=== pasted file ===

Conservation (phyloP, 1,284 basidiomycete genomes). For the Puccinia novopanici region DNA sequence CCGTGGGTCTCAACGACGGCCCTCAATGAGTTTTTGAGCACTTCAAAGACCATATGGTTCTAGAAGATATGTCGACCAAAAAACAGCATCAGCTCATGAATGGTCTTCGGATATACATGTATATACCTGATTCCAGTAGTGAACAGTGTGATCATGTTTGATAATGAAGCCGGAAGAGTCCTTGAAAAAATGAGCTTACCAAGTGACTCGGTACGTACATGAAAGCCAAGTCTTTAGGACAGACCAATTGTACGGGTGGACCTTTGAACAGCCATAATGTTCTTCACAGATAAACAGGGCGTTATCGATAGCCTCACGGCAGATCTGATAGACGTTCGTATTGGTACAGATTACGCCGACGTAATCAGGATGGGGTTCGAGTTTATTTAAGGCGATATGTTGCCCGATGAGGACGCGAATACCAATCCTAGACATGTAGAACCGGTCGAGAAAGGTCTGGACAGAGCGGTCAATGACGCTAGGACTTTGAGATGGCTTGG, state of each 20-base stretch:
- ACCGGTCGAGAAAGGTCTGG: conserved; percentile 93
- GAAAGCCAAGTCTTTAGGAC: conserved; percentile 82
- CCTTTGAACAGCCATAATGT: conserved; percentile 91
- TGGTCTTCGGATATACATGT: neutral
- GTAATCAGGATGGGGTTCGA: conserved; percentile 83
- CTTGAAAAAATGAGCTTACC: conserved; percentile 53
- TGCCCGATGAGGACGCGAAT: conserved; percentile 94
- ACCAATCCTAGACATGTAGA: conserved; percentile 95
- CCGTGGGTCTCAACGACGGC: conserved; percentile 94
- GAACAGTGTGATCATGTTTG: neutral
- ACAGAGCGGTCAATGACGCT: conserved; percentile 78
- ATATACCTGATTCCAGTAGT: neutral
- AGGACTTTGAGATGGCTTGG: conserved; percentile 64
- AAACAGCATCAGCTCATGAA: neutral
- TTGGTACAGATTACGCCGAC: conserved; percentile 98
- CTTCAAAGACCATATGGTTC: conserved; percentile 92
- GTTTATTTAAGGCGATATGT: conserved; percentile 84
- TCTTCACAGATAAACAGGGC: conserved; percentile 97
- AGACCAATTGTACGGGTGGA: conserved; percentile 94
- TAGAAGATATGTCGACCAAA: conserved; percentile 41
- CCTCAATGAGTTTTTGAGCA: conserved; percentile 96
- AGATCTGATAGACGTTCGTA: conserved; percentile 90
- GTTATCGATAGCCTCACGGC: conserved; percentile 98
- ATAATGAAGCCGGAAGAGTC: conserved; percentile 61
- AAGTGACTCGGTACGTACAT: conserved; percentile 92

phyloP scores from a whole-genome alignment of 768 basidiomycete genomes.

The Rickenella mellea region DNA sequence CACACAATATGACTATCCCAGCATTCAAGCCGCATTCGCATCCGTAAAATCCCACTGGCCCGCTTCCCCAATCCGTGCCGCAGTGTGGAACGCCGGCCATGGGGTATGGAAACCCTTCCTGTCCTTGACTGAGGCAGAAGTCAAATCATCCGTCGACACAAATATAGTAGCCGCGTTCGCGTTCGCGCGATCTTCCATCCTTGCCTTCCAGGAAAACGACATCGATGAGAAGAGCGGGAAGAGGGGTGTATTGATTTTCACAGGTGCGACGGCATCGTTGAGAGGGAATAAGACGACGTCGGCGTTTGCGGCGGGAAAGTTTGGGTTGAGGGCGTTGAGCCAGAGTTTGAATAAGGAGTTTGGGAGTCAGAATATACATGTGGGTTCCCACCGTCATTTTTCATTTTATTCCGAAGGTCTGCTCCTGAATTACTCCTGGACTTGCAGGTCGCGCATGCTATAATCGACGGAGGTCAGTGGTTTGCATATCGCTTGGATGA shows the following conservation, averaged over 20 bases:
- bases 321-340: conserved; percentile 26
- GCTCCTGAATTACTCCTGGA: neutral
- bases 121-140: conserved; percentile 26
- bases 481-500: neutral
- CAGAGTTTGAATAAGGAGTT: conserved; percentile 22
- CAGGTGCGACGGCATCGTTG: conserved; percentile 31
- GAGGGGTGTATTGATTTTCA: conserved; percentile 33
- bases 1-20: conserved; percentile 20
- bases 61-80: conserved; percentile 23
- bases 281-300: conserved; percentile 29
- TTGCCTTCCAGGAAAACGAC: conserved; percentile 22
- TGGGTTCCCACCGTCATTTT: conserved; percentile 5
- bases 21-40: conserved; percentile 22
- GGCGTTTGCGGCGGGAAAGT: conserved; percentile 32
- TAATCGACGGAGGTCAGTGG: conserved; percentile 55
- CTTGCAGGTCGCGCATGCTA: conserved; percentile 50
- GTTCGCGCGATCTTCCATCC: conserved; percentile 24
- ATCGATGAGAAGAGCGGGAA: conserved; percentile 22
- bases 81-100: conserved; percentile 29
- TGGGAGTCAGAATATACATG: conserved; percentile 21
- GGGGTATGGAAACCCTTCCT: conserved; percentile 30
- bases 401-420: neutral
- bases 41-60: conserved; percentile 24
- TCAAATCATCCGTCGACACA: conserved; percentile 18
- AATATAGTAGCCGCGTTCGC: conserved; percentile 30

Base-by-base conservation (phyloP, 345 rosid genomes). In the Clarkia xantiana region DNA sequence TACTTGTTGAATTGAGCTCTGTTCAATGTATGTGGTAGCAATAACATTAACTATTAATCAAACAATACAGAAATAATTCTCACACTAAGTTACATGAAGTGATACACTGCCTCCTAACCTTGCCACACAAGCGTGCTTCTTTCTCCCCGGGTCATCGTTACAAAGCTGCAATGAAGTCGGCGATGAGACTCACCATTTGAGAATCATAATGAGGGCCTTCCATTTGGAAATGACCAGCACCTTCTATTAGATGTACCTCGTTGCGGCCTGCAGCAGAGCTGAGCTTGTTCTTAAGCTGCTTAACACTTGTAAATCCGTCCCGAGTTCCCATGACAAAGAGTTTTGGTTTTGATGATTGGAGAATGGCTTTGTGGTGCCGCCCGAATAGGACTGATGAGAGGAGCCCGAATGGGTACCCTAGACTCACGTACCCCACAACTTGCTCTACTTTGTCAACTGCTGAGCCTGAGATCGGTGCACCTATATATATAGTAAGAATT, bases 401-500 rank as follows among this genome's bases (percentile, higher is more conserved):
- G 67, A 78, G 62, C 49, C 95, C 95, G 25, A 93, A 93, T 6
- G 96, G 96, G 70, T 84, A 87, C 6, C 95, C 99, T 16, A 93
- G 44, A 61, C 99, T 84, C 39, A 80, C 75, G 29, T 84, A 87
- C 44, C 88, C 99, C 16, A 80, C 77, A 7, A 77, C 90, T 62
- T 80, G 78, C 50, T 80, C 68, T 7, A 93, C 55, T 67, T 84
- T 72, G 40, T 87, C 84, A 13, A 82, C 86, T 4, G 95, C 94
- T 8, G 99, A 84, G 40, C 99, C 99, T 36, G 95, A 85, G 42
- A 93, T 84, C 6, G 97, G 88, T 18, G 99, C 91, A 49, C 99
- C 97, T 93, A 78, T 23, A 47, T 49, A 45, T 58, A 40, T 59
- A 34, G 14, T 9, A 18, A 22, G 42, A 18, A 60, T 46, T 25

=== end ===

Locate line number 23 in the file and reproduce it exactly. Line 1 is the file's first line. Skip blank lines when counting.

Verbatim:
- AGATCTGATAGACGTTCGTA: conserved; percentile 90